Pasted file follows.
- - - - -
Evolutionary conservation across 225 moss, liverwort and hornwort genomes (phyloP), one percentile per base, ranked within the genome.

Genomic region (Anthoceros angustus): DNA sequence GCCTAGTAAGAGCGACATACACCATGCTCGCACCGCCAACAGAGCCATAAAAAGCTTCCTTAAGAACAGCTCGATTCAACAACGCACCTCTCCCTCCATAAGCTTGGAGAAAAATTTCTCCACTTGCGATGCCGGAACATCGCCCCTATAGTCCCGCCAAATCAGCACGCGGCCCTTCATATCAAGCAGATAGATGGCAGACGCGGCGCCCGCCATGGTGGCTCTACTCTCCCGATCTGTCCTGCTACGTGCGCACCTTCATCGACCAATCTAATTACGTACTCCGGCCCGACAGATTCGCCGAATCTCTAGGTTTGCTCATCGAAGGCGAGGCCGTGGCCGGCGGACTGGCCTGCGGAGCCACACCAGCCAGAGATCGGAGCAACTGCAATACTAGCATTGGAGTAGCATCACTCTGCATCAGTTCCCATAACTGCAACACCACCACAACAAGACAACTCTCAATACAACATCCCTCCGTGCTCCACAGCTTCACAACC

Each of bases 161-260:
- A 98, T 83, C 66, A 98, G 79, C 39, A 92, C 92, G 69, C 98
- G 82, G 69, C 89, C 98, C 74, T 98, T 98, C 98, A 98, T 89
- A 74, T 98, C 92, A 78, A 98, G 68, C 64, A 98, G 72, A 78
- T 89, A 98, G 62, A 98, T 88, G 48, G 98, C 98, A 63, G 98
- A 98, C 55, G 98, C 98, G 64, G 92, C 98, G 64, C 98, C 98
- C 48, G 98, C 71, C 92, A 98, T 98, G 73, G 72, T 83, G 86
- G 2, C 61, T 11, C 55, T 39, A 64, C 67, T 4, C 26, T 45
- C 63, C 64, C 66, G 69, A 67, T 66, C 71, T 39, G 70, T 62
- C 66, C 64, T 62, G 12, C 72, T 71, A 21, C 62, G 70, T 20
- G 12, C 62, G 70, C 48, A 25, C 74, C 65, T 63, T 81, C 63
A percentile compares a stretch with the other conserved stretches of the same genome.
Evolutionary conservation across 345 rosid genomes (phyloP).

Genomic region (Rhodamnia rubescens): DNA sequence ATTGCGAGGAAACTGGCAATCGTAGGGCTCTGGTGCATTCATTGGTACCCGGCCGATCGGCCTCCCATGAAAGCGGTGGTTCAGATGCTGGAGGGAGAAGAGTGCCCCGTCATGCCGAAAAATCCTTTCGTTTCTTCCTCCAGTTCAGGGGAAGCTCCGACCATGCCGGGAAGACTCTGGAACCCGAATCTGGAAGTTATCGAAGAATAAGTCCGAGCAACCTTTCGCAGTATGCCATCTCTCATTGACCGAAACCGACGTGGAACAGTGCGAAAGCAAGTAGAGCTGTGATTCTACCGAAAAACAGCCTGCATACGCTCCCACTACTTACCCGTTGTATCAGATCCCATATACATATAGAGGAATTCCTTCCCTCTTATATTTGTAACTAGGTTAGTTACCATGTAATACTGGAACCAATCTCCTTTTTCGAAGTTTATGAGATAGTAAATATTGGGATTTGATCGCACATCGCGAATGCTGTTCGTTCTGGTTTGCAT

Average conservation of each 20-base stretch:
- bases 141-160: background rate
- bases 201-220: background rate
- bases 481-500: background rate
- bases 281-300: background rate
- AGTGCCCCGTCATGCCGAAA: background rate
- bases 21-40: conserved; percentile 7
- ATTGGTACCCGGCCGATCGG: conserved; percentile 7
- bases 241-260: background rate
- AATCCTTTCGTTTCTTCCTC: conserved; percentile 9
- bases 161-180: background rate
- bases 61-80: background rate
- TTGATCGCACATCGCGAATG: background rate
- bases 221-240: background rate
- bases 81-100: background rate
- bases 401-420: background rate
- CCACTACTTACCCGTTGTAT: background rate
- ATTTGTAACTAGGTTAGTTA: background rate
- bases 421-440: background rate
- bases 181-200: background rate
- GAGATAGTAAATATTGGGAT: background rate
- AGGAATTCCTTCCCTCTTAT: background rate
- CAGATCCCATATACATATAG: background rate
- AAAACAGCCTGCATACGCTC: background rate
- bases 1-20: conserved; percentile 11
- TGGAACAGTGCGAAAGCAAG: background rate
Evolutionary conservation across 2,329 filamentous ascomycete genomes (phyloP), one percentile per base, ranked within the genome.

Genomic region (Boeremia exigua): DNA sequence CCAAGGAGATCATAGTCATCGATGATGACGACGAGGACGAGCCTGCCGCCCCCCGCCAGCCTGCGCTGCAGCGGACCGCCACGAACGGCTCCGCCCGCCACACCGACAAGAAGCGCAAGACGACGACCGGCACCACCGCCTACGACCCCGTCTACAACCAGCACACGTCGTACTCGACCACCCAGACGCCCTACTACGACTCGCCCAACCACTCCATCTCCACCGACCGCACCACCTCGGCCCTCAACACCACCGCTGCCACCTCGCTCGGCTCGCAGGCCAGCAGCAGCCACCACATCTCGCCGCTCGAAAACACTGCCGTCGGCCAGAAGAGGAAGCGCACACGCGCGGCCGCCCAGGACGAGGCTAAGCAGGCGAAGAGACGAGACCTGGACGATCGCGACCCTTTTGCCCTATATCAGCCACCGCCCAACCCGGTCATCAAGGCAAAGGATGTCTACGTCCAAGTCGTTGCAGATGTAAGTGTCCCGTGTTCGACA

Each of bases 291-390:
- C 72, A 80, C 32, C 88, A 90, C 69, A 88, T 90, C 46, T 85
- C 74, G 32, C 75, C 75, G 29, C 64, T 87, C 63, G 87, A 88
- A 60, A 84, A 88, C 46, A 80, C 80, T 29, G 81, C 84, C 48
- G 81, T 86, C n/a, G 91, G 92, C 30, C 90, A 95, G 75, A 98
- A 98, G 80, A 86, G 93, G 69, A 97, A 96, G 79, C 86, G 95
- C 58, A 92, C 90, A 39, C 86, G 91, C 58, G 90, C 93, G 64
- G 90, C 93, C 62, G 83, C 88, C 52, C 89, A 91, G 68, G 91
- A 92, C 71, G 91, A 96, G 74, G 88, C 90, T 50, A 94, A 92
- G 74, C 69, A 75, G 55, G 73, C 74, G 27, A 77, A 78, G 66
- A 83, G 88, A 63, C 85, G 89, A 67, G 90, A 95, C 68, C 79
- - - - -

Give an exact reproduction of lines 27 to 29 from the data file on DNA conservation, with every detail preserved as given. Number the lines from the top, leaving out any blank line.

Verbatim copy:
- bases 161-180: background rate
- bases 61-80: background rate
- TTGATCGCACATCGCGAATG: background rate